Fun While It Lasted…

Not to worry, still sober, just not feeling terribly enthusiastic about it today. The freshness and excitement of a new activity, in my case sobriety, has started to dull a bit on Day 11. I craved the relaxation of a nice glass (bottle) of wine (vodka). I fantasized about downing shot after shot as the world gradually melted around the edges. Then I did the unthinkable, I forced myself to finish the fantasy – to play it out to the natural conclusion, and it went something like this:

6pm – Get that first strong drink down and feel the tension melt away as if by magic.

8pm – Begin slurring and stumbling in front of the children.

9pm – Overshare on Facebook.

10pm – Make ill-advised internet purchases.

11pm – Pass out with a moderate case of the spins.

3am – Wake up with a full bladder, headache, and dry mouth. Stumble to bathroom. Chug full glass of water. Lay awake awash in shame and regret.

4am – Still awake. Have to pee again. Somehow still thirsty. Damn water.

5am – Realize I won’t be falling asleep. Take Ibuprofen. More water. Check news on phone. Trump is still president. Fuck.

6am – Fall back asleep.

6:30am – Alarm goes off. Hit snooze 7 times. Hate myself.

7am – Lie in bed although it is becoming alarmingly late and will most likely be late to work. Open phone and see several Facebook notifications. Have vague memory of posting. Check post. Nearly die of embarrassment. Delete post and hope everyone else on feed was also drunk and doesn’t remember.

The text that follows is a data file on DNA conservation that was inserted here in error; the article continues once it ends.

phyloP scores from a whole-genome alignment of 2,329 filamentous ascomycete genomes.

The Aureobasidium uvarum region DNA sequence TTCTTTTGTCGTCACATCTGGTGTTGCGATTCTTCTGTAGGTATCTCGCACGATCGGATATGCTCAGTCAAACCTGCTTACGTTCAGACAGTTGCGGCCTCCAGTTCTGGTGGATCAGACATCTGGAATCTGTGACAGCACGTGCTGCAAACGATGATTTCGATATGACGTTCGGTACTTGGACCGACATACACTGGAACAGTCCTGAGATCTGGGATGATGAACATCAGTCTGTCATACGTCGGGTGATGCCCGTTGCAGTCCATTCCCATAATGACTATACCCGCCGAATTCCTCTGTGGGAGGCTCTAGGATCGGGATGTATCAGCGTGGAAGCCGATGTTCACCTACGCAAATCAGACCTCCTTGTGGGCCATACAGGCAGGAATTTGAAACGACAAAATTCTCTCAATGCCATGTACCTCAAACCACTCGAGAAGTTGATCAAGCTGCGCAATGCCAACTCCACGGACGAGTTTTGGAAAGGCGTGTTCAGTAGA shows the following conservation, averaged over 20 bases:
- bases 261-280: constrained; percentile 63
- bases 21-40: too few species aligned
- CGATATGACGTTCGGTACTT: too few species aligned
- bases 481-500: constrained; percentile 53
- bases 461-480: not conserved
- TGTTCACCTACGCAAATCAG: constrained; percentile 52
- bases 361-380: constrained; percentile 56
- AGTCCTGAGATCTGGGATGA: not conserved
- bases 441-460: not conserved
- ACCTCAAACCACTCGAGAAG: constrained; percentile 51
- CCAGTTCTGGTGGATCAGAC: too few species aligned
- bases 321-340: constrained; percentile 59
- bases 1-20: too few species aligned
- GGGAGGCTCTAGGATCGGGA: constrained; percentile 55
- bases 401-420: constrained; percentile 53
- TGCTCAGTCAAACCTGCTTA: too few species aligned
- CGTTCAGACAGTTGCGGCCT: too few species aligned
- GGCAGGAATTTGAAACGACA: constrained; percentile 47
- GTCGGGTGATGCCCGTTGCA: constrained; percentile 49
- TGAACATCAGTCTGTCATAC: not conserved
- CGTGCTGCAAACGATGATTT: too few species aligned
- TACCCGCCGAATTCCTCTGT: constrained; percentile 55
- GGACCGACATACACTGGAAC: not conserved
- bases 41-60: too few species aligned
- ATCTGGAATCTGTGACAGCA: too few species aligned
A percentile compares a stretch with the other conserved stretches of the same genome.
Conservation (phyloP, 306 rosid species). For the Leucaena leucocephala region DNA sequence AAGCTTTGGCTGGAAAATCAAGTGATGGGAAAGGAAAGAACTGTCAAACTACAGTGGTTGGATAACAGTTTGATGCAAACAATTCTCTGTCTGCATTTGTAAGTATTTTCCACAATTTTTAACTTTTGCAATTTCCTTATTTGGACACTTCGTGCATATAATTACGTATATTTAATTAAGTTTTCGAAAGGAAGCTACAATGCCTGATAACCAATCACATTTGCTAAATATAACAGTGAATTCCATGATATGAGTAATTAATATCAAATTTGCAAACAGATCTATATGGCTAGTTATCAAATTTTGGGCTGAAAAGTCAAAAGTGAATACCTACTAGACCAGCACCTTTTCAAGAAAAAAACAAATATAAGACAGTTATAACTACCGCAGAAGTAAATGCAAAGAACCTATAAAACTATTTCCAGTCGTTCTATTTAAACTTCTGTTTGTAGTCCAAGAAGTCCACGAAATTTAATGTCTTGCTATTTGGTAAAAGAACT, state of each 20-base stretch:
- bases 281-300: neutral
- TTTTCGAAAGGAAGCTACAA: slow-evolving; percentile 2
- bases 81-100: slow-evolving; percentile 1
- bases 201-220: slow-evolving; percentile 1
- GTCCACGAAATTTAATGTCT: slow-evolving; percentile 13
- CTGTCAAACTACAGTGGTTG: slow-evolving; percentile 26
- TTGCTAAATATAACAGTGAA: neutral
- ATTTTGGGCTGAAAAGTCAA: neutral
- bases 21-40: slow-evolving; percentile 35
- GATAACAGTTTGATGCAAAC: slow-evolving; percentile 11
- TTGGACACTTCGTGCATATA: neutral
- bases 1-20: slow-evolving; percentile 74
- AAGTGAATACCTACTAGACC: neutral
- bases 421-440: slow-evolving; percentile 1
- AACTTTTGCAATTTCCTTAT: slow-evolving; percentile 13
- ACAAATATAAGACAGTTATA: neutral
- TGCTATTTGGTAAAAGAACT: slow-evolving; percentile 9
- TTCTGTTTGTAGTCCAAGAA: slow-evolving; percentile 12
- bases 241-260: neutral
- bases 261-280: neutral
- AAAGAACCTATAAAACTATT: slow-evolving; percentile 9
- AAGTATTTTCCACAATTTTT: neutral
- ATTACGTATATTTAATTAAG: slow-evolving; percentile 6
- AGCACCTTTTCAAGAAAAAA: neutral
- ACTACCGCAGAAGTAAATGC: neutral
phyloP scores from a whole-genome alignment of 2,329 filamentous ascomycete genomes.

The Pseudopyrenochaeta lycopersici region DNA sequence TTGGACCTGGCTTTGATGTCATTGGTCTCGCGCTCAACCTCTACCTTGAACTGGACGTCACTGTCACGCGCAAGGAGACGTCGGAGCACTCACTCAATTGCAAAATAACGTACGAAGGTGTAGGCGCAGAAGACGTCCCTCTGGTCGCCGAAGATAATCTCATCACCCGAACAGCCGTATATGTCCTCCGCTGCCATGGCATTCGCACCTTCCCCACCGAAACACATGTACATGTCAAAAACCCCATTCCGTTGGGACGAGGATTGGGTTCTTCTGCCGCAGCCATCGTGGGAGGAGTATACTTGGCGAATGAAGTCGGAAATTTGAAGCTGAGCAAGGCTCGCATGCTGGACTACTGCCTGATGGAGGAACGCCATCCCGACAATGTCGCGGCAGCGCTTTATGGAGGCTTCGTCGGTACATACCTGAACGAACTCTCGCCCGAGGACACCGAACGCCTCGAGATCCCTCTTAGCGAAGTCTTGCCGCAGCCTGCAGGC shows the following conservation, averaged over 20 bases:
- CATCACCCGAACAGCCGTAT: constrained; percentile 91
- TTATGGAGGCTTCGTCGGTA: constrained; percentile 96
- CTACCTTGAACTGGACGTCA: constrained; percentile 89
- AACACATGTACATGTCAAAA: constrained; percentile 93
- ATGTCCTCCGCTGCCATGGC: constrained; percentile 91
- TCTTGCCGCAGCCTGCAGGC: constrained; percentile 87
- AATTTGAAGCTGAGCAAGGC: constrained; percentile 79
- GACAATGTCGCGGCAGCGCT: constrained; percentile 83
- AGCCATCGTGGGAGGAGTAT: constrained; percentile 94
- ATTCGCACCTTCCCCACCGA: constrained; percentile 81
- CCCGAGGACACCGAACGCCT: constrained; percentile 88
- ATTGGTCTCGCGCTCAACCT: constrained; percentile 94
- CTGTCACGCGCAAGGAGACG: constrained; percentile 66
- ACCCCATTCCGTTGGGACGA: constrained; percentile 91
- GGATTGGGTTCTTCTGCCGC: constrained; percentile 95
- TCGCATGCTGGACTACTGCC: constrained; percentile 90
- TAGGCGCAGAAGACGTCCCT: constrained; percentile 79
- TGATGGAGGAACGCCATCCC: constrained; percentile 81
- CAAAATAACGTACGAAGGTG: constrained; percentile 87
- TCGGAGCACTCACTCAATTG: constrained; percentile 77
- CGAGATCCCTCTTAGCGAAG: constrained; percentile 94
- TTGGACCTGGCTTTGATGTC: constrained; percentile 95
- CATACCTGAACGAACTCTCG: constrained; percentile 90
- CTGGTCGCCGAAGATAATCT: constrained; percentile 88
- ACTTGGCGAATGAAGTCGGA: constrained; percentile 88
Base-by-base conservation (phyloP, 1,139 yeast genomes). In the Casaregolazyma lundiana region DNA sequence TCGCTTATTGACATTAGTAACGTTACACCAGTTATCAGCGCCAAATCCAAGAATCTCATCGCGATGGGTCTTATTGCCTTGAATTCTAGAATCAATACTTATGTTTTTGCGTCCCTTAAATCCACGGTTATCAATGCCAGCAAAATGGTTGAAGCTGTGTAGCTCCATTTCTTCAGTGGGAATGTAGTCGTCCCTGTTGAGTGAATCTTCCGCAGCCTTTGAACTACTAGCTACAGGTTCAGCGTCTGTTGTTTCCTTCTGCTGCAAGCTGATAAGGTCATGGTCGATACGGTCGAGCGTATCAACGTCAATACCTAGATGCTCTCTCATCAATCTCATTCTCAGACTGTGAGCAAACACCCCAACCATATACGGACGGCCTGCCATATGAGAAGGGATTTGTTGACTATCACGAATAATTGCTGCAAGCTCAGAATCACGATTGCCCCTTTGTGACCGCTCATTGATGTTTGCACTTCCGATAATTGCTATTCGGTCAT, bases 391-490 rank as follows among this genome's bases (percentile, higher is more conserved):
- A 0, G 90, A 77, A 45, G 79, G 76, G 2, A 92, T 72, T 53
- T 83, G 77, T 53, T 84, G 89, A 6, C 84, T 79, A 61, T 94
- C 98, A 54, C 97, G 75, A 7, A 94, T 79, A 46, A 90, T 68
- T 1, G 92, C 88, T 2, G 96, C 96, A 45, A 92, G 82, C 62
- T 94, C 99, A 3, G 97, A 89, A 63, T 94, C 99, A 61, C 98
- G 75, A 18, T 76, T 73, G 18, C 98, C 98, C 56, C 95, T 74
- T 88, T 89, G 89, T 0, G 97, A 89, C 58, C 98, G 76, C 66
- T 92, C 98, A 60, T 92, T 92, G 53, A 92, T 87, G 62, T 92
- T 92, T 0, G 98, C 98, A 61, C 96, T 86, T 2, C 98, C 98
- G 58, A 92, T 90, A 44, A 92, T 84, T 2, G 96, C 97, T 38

7:30am – Jump suddenly out of bed realizing the time. Get lightheaded. Sit back down. Through on stretchy work pants and cardigan. Hair in ponytail. Makeup will have to be done en route.

8am – Hate myself and swear I’m never drinking again while sitting in miserable traffic.

9am – Coworkers ask if I’m well. I murmur vague excuse about having a headache while sipping Gatorade. No one is fooled.

12pm – Check bank account. See unknown charges. Become detective to see what Drunk Me bought. Wonder why Drunk Me thought I needed a box of baked cheese snacks and a sweater for the cat.

2pm – Start craving a glass (bottle) of wine (vodka).

6pm – Rinse and repeat.

Am I really willing to give up nearly 11 days of sobriety for a fleeting moment of “relaxation” just to fall back into the miserable cycle? That’s what addiction does to the mind. The beginning almost seems easier, because the pain of the addiction is fresh and real. The further out you get from the acute withdrawal the less it seems like a big deal. The wine witch creeps in and starts whispering.

Maybe I’m overreacting? Surely I can drink on occasion. I’m not a real alcoholic. It wasn’t really that bad. I just needed to recalibrate. I’m fine now. Just one glass. Just one more glass. I’ve earned it.